Well, I’ve gone one day over the time I allotted myself to find my way out of the inefficient ways I’ve been approaching WordPress development for the past year or two. But I’ve finally settled on a methodology that I’m going to stick with for a long enough period to see whether it pays the kinds of dividends in efficiency and effectiveness I expect it will.
To cut to the chase for those who are tired of reading these long posts all week, here’s my new WordPress setup and practice. It’s how I’ll build every site I tackle until I see something a lot better come along.
- start with a starter theme based on Foundation for WordPress
- create a child theme off that Foundation-based starter theme
- edit the child theme files principally in Dreamweaver
- design new page templates and tweak existing ones as layouts in Dreamweaver
- stay with CSS rather than LESS or SASS for the moment, reserving the right to switch later
- do all development locally within Dreamweaver CS5.5 using Live View and a local WP server setup for test
What Happened to Drag-n-Drop?
I looked closely at three different drag-n-drop tools for WP, hoping desperately to find one that would essentially allow me not to have to use Dreamweaver for design. I’m a big fan of direct-manipulation UI design. Unfortunately, none of the three held up to my testing even fairly early in the processes.
After discovering some real weaknesses in Ultimatum and Pagelines, I thought I had a winner in Elegant Builder from Elegant Themes. It’s a plug-in that will work inside any theme, which I felt was a big advantage. But when push came to shove, I discovered that it fell short on too many fronts. Without dropping into CSS, e.g., I was unable to figure out how to control image size and alignment, the Slider element was not nearly sufficiently flexible out of the box and Simple Slider was just a bit better than a Lego. Overall, I just felt limited and hemmed in by it.
That was a big disappointment on my adventure.
At last report, I had narrowed my choices of a starter theme to Bones, Foundation and Roots. This turned out to be by far the toughest decision in this whole process. That was partly because I quickly saw that this was perhaps the most important decision I’d make and because the contest among those three was awfully close. I bounced back and forth a dozen times before I made my final decision.
And even that decision isn’t quite final yet.
While I originally intended to pick the FWP theme itself, I soon discovered that it appeared to be all but abandoned. Its online forum hadn’t had a post by the theme’s creator since last August or by anyone else since December. I posted a question about its support and viability on LinkedIn and three other forums. Nobody answered in 24 hours.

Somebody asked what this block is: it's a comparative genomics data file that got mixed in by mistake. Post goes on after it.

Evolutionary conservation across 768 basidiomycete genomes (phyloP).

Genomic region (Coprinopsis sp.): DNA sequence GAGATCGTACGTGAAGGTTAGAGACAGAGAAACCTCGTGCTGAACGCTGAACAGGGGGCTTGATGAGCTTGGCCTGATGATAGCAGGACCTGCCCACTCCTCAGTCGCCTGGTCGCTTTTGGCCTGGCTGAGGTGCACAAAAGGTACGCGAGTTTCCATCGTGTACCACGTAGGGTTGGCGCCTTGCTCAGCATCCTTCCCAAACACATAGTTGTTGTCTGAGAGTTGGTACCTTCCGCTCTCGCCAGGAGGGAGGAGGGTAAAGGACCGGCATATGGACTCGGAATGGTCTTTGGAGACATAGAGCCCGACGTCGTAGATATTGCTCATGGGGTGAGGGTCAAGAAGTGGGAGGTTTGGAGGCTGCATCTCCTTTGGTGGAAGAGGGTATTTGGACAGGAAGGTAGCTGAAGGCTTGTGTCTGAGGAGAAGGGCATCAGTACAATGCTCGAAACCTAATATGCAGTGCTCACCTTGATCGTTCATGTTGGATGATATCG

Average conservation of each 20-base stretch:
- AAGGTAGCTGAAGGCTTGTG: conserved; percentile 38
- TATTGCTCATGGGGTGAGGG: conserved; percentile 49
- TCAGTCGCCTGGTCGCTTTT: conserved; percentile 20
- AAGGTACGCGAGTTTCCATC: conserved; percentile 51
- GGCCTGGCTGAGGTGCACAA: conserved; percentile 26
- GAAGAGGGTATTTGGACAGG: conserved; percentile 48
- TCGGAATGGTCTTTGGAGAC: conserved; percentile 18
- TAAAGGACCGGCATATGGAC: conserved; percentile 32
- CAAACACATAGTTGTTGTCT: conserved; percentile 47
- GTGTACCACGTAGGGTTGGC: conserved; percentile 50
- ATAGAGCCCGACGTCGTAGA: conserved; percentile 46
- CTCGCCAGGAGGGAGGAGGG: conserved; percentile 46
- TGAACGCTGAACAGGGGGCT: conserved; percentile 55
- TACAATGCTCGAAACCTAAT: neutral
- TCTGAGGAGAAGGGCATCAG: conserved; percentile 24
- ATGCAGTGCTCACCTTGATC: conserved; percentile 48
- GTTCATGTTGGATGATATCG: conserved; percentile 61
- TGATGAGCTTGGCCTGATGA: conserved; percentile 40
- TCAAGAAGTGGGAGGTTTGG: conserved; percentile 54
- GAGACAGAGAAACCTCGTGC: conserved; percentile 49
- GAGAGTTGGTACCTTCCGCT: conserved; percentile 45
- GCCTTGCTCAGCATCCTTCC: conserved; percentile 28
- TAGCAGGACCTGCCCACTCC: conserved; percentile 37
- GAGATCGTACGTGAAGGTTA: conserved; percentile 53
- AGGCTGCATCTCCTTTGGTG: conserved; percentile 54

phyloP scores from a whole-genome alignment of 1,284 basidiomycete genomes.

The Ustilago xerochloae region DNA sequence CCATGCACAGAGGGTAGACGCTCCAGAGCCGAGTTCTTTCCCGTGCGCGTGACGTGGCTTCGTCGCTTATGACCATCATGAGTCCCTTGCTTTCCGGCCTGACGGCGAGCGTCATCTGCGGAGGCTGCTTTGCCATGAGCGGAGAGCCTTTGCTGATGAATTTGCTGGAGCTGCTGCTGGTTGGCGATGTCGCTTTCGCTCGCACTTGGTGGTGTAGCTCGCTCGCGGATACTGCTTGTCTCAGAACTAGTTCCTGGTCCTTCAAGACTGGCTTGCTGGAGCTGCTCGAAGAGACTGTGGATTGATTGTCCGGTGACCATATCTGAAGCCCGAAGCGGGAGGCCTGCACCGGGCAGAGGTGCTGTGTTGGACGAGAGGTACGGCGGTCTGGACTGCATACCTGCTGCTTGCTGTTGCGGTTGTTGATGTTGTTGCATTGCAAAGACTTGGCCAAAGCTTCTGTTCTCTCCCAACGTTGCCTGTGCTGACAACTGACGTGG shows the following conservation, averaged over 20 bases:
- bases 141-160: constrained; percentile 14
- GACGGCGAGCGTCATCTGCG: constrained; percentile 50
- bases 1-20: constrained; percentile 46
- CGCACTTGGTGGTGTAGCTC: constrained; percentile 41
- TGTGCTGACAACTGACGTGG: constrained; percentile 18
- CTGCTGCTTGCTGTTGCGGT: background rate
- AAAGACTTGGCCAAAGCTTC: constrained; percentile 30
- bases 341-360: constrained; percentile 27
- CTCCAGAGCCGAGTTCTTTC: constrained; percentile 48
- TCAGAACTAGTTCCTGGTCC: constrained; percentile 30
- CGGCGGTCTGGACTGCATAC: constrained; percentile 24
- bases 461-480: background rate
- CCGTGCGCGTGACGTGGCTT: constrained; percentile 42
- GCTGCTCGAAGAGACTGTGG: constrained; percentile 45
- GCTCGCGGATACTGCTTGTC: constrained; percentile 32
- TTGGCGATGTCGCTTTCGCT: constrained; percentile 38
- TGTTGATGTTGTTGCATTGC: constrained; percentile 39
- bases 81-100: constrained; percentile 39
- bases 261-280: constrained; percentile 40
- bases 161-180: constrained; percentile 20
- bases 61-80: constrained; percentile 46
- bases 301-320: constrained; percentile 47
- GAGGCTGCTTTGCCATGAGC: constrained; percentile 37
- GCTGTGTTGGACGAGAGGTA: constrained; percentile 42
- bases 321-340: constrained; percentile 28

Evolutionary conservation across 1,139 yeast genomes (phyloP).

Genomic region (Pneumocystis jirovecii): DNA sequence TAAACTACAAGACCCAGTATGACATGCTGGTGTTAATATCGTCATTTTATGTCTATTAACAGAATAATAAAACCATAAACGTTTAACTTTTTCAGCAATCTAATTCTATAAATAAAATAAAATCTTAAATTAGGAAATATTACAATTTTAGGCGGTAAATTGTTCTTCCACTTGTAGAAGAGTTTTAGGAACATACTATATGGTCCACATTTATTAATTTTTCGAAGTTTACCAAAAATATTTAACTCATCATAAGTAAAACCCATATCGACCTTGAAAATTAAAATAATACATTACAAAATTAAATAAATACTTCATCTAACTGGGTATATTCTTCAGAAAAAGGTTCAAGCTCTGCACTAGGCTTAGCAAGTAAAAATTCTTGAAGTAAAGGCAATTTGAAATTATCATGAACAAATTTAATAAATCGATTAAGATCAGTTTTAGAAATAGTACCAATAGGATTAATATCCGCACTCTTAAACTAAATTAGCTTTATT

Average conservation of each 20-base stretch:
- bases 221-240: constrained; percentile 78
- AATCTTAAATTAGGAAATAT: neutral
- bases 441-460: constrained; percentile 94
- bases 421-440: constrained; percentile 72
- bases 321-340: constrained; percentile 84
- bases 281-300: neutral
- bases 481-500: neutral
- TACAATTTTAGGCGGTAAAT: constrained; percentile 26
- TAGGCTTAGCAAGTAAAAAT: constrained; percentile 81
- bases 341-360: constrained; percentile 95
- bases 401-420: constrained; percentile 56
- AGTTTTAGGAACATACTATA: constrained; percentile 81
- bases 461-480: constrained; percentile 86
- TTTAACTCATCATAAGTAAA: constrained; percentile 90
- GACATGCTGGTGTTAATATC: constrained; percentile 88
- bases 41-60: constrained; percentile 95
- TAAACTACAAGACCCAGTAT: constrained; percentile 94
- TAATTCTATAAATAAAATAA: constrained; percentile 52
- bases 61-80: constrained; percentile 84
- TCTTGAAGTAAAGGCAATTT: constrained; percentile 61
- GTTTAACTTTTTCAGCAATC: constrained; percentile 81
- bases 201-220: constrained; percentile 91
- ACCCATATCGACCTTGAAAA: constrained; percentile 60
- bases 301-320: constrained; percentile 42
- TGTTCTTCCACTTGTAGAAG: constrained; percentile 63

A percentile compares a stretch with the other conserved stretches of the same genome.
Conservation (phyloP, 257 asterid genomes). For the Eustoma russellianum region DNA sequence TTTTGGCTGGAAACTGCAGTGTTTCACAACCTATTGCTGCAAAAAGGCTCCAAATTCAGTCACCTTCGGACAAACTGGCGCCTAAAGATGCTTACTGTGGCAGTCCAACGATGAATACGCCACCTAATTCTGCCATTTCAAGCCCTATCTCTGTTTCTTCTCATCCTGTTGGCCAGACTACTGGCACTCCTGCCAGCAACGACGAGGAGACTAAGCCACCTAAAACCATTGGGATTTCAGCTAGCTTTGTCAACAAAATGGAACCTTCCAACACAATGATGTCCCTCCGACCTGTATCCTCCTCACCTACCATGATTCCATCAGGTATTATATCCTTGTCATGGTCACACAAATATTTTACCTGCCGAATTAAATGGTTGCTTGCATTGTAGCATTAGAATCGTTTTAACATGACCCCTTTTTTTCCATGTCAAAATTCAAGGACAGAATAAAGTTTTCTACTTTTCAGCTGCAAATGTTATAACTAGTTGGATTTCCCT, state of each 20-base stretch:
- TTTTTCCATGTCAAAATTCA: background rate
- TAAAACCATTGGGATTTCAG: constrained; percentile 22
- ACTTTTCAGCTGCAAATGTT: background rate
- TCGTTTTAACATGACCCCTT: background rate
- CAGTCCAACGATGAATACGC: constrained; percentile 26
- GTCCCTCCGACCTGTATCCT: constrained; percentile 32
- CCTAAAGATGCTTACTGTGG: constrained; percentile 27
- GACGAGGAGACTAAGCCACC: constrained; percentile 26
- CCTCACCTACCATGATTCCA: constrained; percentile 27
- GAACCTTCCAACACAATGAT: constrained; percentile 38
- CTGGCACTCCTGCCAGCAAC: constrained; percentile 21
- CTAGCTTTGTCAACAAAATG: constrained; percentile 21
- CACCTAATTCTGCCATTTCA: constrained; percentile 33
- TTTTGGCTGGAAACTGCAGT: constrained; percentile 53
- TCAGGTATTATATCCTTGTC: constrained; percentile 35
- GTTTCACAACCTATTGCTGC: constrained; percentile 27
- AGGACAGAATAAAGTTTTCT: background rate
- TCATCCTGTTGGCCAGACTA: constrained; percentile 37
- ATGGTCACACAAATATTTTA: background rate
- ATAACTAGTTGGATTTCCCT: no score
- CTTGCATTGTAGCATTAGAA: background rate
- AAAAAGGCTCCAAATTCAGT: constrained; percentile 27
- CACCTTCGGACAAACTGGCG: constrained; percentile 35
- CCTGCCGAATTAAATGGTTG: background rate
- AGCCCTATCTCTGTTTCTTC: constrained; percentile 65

But I really liked so much of what I’d seen in Foundation I was reluctant to let it go. Until I discovered that there are a number of starter themes out there based on FWP. So I surveyed those and narrowed my choice to:
Again, what I’m looking for is a minimalist theme that is easy to extend and tweak. If anyone has experience with any of these themes and can offer some advice, I’m all ears! I plan to put each of them through its basic paces and make the final choice in a day or two.
Why Child Themes?
After studying not only responses here and posts on other forums but also advice from seasoned WP developers, I concluded that a significant percentage of the successful ones were using child themes essentially all the time. The model makes eminent sense to me.
I know some folks believe that child themes impact negatively on performance. I suspect that is probably even true. But I’m not sure the overall impact is in and of itself a reason not to adopt what is clearly a superior methodology from many other respects.
If I didn’t already have a license for DW, I’d keep looking because it’s almost certainly not worth spending a few hundred bucks on a glorified direct-manipulation GUI builder and code editor.
But since I already have it and am comfortable with it and thanks to a great tutorial on the Adobe Dreamweaver forums on how to edit WP theme files with DW, it makes great sense for me from an effectiveness perspective to extend my DW skills into WP.
Why Not LESS or SASS?
This was a close call. But with DW to do the editing (and its built-in CSS tools are great!), I decided learning LESS (probably won’t choose SASS) was just one more thing to add to my kit bag and one thing I didn’t necessarily need right now.
So There You Have It! And Thanks!
So I’m off to make the final choice of a Foundation-based starter theme (though a few Catalyst advocates are not yet giving up convincing me to go that route) and then start developing my six new assignment sites — four for my own business, two for clients — following this methodology and tweaking where necessary.
I really appreciate all the help I got from the members of this forum, including some who answered in private mail rather than here on the public forum. Without your experienced advice and encouragement, this project might never have been completed or, if it had, not as well.
I look forward now to working in WP rather than on it!